3 Likely Reasons Sony Decided To Release 'The Interview' In Theatres After All

Roughly a week after Sony decided to pull “The Interview” from its Christmas day release after hackers threatened to attack theatres showing the film, the production company has reportedly changed its mind.

Tim League, founder of the Alamo Drafthouse Cinema, and The Dallas Morning News both report that Sony plans to allow theatres to screen the film on Dec. 25 after all.

Sony’s decision may have been influenced by three factors:

  • It couldn’t make as much money by releasing The Interview online as much as it could make from theatres. Early reports said Sony could lose $US100 million by pulling “The Interview” from theatres, and it doesn’t look like there were any good online alternatives. It couldn’t strike a deal with Dish Network, its own video on-demand service Crackle is free and changing the structure would have taken too much time (also handling the bandwidth load would have been problematic), and releasing it for free would have been great for people, but bad for the company’s bottom line. Maybe it will spend some time in 2015 to make Crackle into a service that might be able to handle issues like this in the future.
  • The hackers promised Sony that their hacked data would remain secure unless they made “additional trouble” — Sony probably realised that was a bogus bargain. Why would Sony trust a group of hackers to not release any more information, after the damage they had already done? Sony probably realised it couldn’t take an anonymous group’s word at face value, or any value, and they probably realised their threats were bogus. Even if the hackers leaked more information, Sony would rake in millions of dollars due to all the extra advertising this film has received, now that the film has become national news.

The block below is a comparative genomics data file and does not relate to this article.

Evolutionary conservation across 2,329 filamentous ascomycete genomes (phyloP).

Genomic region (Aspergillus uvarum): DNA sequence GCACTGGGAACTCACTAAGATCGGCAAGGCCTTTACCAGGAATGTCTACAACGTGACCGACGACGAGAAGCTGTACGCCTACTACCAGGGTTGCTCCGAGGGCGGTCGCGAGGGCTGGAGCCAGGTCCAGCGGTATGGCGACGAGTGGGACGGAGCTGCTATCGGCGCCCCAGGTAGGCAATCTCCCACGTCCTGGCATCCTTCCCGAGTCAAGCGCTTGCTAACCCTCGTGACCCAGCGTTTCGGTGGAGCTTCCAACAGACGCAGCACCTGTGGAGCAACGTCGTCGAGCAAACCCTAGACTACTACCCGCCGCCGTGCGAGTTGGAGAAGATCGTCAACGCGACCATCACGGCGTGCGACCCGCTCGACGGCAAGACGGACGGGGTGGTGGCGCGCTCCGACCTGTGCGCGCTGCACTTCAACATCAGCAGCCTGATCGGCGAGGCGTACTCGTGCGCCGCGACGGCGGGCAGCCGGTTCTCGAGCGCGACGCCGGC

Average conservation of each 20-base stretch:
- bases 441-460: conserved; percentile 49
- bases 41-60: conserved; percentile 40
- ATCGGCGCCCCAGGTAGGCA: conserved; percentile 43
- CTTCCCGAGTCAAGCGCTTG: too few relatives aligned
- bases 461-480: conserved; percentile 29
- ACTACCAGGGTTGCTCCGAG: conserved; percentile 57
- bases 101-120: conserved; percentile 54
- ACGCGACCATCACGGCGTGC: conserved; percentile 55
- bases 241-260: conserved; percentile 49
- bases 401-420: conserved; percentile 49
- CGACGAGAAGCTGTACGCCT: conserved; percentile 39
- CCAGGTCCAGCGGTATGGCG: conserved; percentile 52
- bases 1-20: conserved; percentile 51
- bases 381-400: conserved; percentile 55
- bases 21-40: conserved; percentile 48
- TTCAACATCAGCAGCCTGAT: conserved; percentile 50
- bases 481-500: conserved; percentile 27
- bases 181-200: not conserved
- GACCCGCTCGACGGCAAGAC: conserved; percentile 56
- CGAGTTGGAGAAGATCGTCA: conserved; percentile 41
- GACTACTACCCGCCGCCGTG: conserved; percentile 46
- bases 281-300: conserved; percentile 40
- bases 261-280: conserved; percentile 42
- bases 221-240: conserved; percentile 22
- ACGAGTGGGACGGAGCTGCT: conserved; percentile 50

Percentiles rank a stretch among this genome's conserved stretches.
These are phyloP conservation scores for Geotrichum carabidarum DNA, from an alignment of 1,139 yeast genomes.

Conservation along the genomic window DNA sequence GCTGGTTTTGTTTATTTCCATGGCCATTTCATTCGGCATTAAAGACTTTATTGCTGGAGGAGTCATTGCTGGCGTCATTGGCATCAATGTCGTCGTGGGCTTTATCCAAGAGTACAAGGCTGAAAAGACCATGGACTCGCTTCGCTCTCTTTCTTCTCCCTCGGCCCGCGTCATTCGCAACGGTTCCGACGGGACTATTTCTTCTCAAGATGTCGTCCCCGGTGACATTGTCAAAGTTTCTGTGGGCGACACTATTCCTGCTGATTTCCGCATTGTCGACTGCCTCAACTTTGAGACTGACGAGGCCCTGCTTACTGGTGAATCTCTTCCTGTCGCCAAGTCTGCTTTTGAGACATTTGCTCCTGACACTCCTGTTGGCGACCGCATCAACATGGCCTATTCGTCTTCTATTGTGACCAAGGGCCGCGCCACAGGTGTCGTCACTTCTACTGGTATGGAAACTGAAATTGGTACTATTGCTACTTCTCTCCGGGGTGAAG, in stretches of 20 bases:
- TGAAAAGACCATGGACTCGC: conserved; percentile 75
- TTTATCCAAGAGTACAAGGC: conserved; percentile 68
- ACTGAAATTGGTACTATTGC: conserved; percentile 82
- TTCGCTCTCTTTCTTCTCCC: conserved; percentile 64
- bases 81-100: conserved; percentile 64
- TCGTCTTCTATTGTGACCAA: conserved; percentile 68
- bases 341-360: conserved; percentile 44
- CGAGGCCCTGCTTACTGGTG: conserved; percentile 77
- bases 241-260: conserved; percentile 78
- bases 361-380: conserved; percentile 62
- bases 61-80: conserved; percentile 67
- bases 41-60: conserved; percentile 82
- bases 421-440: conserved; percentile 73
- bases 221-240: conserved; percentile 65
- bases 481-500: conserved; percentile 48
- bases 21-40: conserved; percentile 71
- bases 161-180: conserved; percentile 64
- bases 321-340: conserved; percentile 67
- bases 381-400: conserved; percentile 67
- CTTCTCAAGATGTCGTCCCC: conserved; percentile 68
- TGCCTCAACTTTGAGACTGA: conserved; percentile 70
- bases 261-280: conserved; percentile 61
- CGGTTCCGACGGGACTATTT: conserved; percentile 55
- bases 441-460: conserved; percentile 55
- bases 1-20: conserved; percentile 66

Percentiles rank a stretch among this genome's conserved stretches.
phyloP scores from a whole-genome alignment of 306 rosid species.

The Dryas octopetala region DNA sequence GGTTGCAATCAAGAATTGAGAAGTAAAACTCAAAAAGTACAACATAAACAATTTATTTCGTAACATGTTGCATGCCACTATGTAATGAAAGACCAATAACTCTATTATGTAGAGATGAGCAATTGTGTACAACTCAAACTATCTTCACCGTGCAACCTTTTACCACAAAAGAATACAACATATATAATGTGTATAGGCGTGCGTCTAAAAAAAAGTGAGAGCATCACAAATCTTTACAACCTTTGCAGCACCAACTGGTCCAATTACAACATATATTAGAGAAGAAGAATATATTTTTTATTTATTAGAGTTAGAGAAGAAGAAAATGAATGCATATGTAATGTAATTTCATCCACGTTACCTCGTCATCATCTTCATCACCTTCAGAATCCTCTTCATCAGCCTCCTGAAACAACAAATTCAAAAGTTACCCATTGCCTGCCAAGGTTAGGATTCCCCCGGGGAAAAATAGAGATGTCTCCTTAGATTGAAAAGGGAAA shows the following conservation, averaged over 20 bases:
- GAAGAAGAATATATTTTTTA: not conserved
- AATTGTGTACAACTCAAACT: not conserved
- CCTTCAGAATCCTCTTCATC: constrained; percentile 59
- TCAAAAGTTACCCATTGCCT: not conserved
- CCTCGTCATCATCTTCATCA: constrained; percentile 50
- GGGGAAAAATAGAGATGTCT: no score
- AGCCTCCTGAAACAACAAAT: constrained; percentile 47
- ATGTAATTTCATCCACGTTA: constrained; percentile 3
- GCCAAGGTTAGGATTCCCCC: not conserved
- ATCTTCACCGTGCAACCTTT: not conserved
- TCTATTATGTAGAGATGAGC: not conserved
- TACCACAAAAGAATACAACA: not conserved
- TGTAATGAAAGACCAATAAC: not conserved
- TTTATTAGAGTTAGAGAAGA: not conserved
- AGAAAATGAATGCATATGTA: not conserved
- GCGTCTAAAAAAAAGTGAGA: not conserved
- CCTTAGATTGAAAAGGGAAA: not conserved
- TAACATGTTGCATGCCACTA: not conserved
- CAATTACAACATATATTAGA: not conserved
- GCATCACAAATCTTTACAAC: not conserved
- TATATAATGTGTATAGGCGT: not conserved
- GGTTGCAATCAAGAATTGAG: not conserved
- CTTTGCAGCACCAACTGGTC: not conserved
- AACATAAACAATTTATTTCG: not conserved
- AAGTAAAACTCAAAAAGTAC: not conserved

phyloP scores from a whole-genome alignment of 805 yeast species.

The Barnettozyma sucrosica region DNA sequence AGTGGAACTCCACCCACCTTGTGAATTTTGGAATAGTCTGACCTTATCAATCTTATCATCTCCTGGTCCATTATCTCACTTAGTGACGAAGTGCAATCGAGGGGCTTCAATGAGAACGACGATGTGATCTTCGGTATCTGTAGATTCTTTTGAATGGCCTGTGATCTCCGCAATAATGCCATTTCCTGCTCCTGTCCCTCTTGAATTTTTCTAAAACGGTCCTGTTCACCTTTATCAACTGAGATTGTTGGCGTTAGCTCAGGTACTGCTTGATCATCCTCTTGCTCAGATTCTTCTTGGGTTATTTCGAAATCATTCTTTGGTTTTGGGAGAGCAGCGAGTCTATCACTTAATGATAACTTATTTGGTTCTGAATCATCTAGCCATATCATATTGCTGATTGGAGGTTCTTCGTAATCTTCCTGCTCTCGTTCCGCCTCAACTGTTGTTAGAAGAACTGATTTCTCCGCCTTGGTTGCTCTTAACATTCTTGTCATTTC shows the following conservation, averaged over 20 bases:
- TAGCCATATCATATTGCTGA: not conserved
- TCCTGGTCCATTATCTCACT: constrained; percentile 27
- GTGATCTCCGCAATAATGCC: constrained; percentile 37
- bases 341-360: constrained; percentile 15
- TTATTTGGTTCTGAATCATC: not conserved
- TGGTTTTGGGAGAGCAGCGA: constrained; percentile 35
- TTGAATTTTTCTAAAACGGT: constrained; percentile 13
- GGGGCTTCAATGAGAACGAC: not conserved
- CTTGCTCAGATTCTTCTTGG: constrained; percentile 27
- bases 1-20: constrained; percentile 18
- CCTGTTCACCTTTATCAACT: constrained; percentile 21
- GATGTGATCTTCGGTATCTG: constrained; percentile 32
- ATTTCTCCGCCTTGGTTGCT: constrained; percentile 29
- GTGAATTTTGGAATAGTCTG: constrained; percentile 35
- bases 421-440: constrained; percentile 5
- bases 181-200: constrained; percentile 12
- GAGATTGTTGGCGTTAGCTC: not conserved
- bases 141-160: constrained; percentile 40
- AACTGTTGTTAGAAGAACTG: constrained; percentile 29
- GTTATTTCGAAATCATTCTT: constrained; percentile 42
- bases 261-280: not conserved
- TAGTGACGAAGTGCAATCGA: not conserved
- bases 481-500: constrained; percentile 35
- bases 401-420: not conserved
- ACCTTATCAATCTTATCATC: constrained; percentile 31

• If terrorists actually did attack theatres that showed the film, it would effectively be an act of war.┬áSony was coerced because the hackers were anonymous; if a physical attack actually happened, it would be pretty easy to find the source of the attacks at that point. And it wouldn’t be Sony’s fault: This has already become a national news story, so the military and government would get involved with any kind of attack on US citizens. Threatening terrorism is one thing; carrying it out is something else entirely.

We can’t call this change of heart a “victory,” even though Sony is now authorizing theatres to show “The Interview”: The company caved at the first sign of a threat, and that’s not a good precedent. But even after a week of nonstop news about the subject, with even the president weighing in on the matter, it’s good to see that the company has come to its senses, knowing that these threats should not be taken seriously or, at the very least, acknowledged.

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